A paper in the April 2007 edition of the British Medical Journal found that “people who ate less salty food were found to have a 25% lower risk of cardiac arrest or stroke, and a 20 per cent lower risk of premature death.” Note that it was salty food that was the problem, not salt. If you eat a lot of salty chips, wrapped in bread full of salt which is covered in high salt butter then how on earth can the salt be blamed? Talk about guilty by association. This is why previous research focusing on just reducing added table salt has not been effective in reducing blood pressure. A review of 56 trials published in the May 1996 edition of the Journal of the American Medical Association found that a low salt diet had a minimal effect on blood pressure in most people. Systolic blood pressure was lowered by an average of 3.7mmHg and diastolic by 0.9mmHg. The well known National Health and Nutrition Examination Survey (NHANES) I, III and IV all found that lower salt intakes were associated with higher blood pressures than high salt intakes. The NHANES researchers concluded that “our analysis confirms that inadequate mineral intake (magnesium, potassium and calcium) is the dietary pattern that is the best predictor of elevated blood pressure. Dr David Brownstein in his book, “Salt Your Way to Health” writes that “the idea that lowering salt consumption would help improve high blood pressure was adopted by the medical community without any substantial studies verifying that this idea was valid.”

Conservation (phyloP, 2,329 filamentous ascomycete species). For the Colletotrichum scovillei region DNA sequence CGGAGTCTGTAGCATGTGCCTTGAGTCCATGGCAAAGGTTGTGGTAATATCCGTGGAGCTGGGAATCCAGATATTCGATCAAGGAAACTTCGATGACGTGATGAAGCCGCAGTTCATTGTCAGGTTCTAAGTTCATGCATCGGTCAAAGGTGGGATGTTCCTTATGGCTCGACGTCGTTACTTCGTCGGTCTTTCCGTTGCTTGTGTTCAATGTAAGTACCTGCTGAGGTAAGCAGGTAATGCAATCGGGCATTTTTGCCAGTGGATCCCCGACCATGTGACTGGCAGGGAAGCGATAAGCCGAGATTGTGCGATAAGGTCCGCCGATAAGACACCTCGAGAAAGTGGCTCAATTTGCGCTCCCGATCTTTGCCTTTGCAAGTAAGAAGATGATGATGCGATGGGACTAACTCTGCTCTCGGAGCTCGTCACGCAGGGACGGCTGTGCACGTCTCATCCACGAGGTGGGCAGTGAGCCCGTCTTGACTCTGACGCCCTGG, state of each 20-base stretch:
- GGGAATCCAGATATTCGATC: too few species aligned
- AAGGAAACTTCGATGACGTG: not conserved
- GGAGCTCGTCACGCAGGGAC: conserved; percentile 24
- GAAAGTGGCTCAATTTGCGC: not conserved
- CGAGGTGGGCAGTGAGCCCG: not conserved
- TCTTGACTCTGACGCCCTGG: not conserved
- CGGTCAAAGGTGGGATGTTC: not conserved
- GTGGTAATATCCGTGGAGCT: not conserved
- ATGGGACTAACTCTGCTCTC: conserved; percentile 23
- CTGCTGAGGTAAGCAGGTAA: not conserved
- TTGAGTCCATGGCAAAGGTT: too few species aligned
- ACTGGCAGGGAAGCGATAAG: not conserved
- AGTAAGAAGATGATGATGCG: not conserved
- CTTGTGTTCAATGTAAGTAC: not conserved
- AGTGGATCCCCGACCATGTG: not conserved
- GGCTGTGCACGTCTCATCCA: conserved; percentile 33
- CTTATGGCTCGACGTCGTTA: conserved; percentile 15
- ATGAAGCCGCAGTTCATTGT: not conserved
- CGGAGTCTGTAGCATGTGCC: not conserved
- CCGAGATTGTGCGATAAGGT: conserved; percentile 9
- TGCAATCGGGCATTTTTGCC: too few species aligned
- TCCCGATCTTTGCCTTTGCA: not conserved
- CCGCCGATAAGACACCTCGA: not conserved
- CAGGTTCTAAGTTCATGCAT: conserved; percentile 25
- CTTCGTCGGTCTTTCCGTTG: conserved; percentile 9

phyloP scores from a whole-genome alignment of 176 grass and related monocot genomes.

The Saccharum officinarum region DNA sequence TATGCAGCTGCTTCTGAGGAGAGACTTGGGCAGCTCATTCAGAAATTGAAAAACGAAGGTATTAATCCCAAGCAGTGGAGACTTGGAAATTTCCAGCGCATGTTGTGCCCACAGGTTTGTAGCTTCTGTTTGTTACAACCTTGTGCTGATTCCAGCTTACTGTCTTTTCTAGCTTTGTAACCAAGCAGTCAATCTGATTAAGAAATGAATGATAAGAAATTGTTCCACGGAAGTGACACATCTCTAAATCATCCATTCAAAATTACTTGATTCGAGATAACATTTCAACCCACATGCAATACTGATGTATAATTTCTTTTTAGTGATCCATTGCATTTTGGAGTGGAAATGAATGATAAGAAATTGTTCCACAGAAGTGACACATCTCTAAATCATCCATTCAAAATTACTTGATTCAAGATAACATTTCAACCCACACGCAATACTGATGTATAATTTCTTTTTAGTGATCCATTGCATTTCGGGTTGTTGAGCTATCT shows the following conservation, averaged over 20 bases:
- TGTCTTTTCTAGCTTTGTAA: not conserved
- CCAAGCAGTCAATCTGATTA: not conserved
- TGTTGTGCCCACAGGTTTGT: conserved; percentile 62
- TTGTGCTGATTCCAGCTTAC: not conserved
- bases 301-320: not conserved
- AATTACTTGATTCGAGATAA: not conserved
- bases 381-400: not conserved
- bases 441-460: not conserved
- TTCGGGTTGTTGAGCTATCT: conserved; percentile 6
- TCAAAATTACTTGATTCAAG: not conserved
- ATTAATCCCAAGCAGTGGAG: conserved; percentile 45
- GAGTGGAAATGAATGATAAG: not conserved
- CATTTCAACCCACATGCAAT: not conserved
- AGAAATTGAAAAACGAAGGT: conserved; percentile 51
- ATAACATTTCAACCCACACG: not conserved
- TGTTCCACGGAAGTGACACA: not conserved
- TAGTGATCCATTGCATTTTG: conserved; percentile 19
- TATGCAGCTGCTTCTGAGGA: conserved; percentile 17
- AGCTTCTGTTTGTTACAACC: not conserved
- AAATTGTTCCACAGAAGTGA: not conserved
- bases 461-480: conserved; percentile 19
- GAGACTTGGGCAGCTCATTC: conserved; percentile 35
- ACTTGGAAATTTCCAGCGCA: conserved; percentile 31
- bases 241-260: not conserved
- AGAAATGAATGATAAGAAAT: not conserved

In fact there may be health risks from low salt diets. A study published in the journal Hypertension volume 25, June 1995 reviewed nearly 3000 people with high blood pressure and found those with the lowest salt intake had a 430% increased risk of heart attack compared with those who had the highest intake. A study published in the Journal of Internal Medicine in 1993 found that people on low salt diets had elevated insulin levels. High insulin levels are associated with diabetes, cancer, polycystic ovaries and obesity.
As usual, the type of salt consumed is very important. Table salt is so processed that it has almost no nutritional value and no electrical potential (it has no electron energy). Some varieties also contain aluminium anti-caking products. Table salt is bleached to obtain the white colour. Table/refined salt is therefore an unnatural, lifeless substance in the body. Sea salt is much better but there are concerns over mercury levels in some brands. The only salt recommended and used by clinicians at the Emerson Health and Wellness Centre is called pHlavor liquid salt and is obtained from the pure inland sea water of Utahs Great Salt Lake. It contains over 80 ionic and trace minerals (refined table salt only contains 2- sodium and chloride). The mineral content means that pHlavor salt is alkalising in the body while refined salt is acidifying. Unlike other salts it is obtained by filtration and heat by sunlight rather than from heating at extreme temperatures. This preserves its structure and nutritional value. pHlavor liquid salt is available from the Emerson Health and Wellness Centre.
You can also check the quality of your salt by mixing a spoonful of your salt into a glass of water and leaving it overnight. If salt has collected at the bottom of the glass then it has been processed and will not dissolve in the body either. Any substance that won’t dissolve in the body will eventually become lodged in tissues leading to heart disease and calcified arteries. Natural salt will do the opposite- improve the health of the vascular system.
Excessive salt is excreted by the kidneys so people with kidney failure should be cautious about their salt intake. People without kidney failure should aim to consume a quarter tsp of pHlavor salt for every liter of water drunk.